"A Will like any other document is to be proved in terms of the provisions of the Succession Act and the Evidence Act. The onus of proving the Will is on the propounder. The testamentary capacity of the testator must also be established. Execution of the Will by the testator has to be proved. At least one attesting witness is required to be examined for the purpose of proving the execution of the Will. It is required to be shown that the Will has been signed by the testator with his free will and that at the relevant time he was in sound disposing state of mind and understood the nature and effect of the disposition.
It is also required to be established that he has signed the Will in the presence of two witnesses who attested his signature in his presence or in the presence of each other. Only when there exists suspicious circumstances, the onus would be on the propounder to explain them to the satisfaction of the Court before it can be accepted as genuine."
15. It is not necessary for us to delve at length to the facts of the matter as also the evidence adduced by the parties before the High Court. Suffice it to note that the execution of the Wills has to be proved in accordance with Section 68 of the Indian Evidence Act.
16. Insofar as the execution of the first Will dated 07.12.1969 is concerned, the witnesses Shyam Mohan Bhatnagar and scribe Mahesh Narayan have stated that the testator Jaydevi executed the Will and witnesses Shyam Mohan and R.P. Johri have signed. Witness Johri was the brother-in-law of Ramesh Verma and thus interested witness. Scribe Mahesh Narayan is known to mother-in-law of Ramesh Verma. After referring to their evidence, High Court held that execution of the Will has not been proved. Further, the High Court in its judgment has pointed out the contradictions in their evidences and recorded the factual finding that the Will could not have been executed in the manner as alleged by the witnesses. We do not find any reason to interference with the factual findings recorded by the High Court.
17. Likewise, insofar as the findings recorded by the High Court regarding Will Exhibit D/1-Will dated 23.10.1977, the same was said to have been notarized by the neighbour of Ramesh Verma, namely, Bhagwati Prasad Singhal and said to have been attested by Shivaji Rao Tambat. In respect of Will Exhibit D/1 also, after referring to the evidence that Ramesh Verma told that there is a Will and hence witnesses and Prabhavati signed the Will, the High Court has recorded factual finding that Ramesh has manouvred the Will and the execution of Exhibit D/1 Will is not acceptable. We do not find any reason to interfere with the factual findings arrived at by the High Court.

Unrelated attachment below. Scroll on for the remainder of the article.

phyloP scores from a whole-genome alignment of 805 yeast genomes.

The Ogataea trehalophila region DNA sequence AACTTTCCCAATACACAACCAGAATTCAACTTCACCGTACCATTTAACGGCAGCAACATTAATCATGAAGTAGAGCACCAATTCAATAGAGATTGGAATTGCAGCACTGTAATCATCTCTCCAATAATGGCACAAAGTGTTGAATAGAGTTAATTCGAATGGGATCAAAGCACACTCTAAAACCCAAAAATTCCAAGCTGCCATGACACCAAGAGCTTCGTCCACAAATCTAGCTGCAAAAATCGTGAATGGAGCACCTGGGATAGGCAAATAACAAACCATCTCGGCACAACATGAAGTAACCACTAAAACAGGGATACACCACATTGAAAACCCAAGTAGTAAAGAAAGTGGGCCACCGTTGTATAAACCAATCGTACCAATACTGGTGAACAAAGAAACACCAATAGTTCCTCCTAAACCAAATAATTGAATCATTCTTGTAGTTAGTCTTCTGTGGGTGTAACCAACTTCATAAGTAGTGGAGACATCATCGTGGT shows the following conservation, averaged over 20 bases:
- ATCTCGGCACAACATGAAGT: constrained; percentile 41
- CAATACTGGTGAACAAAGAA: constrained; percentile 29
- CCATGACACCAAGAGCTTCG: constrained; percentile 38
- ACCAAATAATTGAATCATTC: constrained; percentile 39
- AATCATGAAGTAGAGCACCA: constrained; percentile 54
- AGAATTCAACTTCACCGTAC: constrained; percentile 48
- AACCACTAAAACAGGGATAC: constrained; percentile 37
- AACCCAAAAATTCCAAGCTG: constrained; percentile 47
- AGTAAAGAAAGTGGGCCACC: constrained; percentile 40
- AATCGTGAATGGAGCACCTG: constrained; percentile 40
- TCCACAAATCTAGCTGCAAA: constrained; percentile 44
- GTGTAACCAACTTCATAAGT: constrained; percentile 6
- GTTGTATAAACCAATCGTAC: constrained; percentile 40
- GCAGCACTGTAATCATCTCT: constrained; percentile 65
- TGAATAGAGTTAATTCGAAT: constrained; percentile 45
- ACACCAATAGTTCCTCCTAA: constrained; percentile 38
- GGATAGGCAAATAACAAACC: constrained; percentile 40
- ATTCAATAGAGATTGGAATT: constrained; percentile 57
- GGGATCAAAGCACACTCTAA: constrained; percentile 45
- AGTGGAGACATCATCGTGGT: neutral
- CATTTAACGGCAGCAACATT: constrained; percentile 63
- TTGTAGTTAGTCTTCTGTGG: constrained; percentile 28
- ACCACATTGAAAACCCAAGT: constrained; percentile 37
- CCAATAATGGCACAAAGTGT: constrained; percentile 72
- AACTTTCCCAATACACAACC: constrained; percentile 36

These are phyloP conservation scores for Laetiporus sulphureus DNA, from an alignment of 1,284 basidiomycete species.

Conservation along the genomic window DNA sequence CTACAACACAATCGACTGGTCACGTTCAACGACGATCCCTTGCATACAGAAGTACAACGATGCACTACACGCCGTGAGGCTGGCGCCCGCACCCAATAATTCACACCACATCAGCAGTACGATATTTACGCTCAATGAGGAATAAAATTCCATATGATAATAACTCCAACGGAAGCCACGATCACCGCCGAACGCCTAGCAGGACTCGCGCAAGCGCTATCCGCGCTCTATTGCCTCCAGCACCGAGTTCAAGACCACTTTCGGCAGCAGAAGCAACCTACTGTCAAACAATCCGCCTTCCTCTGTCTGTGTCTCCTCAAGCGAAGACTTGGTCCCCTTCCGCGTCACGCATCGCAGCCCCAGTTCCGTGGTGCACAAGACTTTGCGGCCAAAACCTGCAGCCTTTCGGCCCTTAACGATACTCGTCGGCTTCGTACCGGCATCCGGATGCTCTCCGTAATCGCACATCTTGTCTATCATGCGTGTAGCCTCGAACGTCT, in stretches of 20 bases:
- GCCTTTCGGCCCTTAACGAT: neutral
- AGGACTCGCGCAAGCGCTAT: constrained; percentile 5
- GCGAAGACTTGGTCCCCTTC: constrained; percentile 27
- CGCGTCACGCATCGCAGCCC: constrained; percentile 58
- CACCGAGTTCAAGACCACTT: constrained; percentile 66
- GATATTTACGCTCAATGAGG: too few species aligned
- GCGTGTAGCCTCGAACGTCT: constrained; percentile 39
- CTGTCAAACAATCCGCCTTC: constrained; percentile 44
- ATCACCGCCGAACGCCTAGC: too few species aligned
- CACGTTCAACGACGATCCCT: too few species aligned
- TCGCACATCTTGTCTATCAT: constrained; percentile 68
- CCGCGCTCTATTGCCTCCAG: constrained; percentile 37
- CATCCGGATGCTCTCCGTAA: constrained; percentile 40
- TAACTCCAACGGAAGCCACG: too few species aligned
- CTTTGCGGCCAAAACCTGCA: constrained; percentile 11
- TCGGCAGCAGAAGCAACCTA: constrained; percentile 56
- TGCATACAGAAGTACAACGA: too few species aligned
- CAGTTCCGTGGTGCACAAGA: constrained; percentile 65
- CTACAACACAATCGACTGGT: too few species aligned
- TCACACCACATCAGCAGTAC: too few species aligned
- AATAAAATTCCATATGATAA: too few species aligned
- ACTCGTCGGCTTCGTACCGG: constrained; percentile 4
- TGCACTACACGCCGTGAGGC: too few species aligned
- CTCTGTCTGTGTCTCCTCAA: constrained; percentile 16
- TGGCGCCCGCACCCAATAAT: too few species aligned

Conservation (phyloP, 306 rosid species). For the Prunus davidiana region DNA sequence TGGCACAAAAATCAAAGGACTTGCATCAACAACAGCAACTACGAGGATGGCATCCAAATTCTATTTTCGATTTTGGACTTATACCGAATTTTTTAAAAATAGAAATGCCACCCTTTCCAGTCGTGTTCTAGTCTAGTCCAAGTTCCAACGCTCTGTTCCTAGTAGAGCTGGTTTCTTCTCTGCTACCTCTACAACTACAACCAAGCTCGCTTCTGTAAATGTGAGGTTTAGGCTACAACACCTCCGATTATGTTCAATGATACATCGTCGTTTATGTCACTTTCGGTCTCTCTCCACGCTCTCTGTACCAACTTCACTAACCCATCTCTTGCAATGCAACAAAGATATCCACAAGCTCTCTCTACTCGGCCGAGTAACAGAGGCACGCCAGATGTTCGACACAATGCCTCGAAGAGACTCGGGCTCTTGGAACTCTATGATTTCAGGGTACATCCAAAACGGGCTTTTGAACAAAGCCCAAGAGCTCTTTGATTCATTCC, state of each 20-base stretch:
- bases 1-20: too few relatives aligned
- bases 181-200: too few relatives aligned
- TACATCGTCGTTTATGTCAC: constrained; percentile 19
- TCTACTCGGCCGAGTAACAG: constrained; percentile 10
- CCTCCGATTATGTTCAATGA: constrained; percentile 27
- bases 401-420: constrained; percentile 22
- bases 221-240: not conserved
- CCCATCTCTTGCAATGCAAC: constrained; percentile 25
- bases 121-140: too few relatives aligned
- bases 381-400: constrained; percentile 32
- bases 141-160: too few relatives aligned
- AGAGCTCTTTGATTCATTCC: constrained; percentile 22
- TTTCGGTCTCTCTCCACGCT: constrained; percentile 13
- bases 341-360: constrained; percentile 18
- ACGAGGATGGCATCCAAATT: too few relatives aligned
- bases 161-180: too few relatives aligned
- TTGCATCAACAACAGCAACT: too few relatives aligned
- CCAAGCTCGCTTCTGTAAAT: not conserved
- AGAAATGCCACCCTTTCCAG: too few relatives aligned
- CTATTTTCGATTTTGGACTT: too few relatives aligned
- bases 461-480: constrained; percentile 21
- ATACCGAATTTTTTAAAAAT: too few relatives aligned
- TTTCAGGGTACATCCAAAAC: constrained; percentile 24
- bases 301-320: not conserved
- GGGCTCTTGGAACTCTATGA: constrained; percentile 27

18. Insofar as the submissions of the learned Senior Counsel regarding the dwelling house property are concerned, the High Court in its judgment in paragraphs 17 and 18 has pointed out that a portion of the house property has been let out. After referring to the evidence of Ramesh Verma, it has been pointed out by the High Court that presently the bungalow (Kothi) is now let out for marriage purposes and at the time of his giving evidence rent of Rs.400 per day was collected.
19. As rightly submitted by learned Senior Counsel for the respondents the expression dwelling house "wholly occupied" occurring in Section 23 of the Hindu Succession Act assumes importance. When it is brought in evidence that the house property is not wholly occupied by the family members and the High Court was right in holding that the house property is also available for partition and the deceased plaintiff Lajesh Saxena is entitled to 1/3rd share. The findings recorded by the High Court are based upon facts and evidence and are unimpeachable and we do not find any reason to interfere with the conclusion arrived at by the High Court.
20. Accordingly, the appeals are liable to be dismissed and they are dismissed. Parties are to bear their respective costs.
...............J. [R.K. AGRAWAL]
...............J. [R. BANUMATHI]
November 24, 2016;